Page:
We would like to thank the following companies for supplying and supporting us with our test system hardware and equipment: Intel, ASUS, MSI, Western Digital and Corsair.
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On the testbed side of things you're not going to see anything here that wasn't really seen in our original launch coverage. We've got the i7 2600k on our ASUS Maximus IV Extreme-Z and our AMD FX-8150 on the ASUS Crosshair V Formula.
Our video card of choice is of course the same MSI GTX 580 and all the other bits and pieces are the same with our Corsair Vengeance RAM, Force GT drive and AX1200 power supply.
Of course, we know the CPUs we're dealing with today, but on the clock speed front we'll have our i7 2600k running at 5.2GHz while the FX-8150 clocks in at a fairly impressive 4.76GHz. These are the same speeds that we saw in our launch coverage.
Let's get started!
The FPS Numbers Explained
When we benchmark our video cards and look at the graphs, we aim to get to a certain level of FPS which we consider playable. While many may argue that the human eye can't see over 24 FPS or 30 FPS, any true gamer will tell you that as we climb higher in Frames Per Seconds (FPS), the overall gameplay feels smoother. There are three numbers we're looking out for when it comes to our benchmarks.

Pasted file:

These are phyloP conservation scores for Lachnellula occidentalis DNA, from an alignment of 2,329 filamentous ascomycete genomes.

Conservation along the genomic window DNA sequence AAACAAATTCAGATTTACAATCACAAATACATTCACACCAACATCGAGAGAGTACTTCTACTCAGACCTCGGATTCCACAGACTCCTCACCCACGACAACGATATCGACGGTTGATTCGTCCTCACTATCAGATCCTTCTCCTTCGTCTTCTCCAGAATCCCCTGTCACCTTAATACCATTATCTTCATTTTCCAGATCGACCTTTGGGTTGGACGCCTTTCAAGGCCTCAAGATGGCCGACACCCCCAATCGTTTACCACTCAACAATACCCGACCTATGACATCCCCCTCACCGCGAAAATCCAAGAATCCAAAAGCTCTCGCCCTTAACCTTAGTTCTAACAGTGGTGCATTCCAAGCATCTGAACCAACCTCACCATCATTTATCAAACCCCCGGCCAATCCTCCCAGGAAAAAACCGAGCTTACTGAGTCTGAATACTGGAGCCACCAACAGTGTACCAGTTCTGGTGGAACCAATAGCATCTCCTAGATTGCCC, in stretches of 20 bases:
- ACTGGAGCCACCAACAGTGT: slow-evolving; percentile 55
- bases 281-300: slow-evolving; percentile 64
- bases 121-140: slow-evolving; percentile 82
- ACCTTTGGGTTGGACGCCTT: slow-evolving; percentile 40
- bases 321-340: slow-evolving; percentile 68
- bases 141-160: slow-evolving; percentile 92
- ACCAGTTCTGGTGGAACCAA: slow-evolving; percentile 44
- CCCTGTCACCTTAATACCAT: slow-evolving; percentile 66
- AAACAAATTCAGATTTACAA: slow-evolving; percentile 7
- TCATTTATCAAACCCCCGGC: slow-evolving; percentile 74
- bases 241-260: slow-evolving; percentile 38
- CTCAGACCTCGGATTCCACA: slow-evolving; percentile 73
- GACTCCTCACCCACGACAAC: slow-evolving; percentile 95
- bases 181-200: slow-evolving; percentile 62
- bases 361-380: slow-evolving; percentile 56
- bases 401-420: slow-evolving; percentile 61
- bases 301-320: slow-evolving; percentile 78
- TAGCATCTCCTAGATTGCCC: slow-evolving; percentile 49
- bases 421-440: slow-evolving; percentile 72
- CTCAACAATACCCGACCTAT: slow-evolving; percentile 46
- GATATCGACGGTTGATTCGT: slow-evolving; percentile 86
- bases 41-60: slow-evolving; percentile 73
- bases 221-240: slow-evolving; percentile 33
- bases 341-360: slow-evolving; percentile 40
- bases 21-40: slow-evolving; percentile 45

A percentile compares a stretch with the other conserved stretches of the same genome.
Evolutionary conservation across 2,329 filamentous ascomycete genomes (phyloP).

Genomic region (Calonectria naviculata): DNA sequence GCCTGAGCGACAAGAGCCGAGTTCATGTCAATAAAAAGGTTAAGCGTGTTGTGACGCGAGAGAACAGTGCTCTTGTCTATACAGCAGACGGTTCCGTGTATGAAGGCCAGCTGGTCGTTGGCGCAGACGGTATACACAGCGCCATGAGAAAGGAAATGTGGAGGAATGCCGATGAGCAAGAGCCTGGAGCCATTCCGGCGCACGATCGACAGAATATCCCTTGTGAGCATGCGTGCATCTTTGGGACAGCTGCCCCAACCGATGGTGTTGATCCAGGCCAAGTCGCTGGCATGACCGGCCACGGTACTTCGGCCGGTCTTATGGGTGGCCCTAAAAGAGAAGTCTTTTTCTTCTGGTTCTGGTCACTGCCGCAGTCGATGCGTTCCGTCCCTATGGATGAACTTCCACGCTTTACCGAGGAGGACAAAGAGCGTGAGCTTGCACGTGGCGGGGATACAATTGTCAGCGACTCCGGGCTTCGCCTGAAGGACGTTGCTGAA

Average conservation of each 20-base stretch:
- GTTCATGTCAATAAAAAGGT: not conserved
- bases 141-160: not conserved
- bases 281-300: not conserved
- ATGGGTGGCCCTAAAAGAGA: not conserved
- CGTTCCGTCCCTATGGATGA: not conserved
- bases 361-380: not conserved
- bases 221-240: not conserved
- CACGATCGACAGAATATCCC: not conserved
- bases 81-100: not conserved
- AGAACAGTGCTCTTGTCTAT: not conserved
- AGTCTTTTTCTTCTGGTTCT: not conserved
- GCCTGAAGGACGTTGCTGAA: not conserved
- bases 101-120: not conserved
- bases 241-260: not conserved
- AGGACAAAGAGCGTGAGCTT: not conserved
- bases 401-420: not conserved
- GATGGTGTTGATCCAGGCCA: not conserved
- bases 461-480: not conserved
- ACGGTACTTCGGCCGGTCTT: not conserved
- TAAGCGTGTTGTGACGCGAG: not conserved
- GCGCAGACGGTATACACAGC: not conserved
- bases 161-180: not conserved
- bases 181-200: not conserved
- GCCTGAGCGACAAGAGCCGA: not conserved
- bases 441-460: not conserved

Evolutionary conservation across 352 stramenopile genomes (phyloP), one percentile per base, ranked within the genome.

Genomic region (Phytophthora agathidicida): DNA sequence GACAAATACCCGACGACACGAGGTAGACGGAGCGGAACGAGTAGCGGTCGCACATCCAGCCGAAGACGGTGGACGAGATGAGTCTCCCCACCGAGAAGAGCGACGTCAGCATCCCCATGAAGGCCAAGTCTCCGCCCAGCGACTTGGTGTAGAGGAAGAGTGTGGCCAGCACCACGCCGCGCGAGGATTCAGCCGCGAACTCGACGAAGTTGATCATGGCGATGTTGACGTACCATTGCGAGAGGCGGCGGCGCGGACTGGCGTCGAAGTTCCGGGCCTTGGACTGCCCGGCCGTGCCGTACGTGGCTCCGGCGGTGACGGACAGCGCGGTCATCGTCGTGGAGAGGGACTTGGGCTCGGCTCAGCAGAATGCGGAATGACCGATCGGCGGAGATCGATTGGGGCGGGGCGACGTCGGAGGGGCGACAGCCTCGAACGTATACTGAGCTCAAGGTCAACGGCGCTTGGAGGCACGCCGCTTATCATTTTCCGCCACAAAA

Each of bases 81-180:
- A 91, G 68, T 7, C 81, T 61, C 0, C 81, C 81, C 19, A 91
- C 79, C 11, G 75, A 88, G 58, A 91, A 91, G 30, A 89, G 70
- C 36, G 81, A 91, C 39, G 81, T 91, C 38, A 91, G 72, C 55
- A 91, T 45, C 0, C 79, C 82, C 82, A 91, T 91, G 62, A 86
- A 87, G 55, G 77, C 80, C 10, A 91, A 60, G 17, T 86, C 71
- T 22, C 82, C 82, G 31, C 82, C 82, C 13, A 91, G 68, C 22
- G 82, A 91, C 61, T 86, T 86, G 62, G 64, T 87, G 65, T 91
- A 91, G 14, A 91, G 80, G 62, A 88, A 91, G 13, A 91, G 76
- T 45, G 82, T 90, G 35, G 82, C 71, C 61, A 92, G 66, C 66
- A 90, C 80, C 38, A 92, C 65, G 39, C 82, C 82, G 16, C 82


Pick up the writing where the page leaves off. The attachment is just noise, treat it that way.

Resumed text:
30 FPS - It's the minimum number we aim for when it comes to games. If you're not dropping below 30 FPS during games, you're going to have a nice and smooth gaming experience. The ideal situation is that even in a heavy fire fight, the minimum stays above 30 FPS making sure that you can continue to aim easily or turn the corner with no dramas.
60 FPS - It's the average we look for when we don't have a minimum coming at us. If we're getting an average of 60 FPS, we should have a minimum of 30 FPS or better and as mentioned above, it means we've got some smooth game play happening.
120 FPS - The new number that we've been hunting down over recent months. If you're the owner of a 120 Hz monitor, to get the most out of it you want to get around the 120 FPS mark. Moving from 60 FPS / 60 Hz to 120 FPS / 120 Hz brings with it a certain fluidity that can't really be explained, but instead has to be experienced. Of course, if you're buying a 120 Hz monitor to take advantage of 3D, an average of 120 FPS in our benchmark means that in 3D you will have an average of 60 FPS, which again means you should expect some smooth gameplay.
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